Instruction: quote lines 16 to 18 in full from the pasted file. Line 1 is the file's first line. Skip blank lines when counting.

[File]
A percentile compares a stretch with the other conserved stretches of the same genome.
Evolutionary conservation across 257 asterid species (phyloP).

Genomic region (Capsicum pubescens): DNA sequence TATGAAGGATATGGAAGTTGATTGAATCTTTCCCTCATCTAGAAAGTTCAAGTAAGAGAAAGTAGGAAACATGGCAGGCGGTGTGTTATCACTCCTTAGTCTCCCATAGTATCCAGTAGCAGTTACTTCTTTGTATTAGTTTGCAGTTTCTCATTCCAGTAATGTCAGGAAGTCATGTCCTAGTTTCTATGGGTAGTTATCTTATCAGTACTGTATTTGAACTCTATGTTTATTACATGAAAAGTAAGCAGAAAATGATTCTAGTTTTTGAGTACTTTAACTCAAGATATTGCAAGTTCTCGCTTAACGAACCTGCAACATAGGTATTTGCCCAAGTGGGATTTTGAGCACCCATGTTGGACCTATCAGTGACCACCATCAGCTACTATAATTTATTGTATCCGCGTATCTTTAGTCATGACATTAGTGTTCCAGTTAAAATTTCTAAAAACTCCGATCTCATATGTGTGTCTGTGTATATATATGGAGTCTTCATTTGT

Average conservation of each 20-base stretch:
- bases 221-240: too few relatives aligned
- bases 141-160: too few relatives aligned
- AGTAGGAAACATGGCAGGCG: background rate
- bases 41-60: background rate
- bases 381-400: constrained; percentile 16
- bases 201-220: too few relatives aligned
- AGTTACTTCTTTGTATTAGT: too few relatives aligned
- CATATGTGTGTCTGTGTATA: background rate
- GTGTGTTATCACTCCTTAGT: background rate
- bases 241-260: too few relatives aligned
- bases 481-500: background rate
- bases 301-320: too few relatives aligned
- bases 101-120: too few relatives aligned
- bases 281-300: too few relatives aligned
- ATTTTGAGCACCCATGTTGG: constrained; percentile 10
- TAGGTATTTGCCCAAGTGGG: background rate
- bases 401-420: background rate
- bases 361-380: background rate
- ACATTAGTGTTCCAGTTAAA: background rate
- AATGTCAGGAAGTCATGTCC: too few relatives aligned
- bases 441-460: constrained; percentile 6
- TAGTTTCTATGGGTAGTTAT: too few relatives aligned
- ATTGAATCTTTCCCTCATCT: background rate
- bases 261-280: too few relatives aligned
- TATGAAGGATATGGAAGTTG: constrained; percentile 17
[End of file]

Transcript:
- bases 301-320: too few relatives aligned
- bases 101-120: too few relatives aligned
- bases 281-300: too few relatives aligned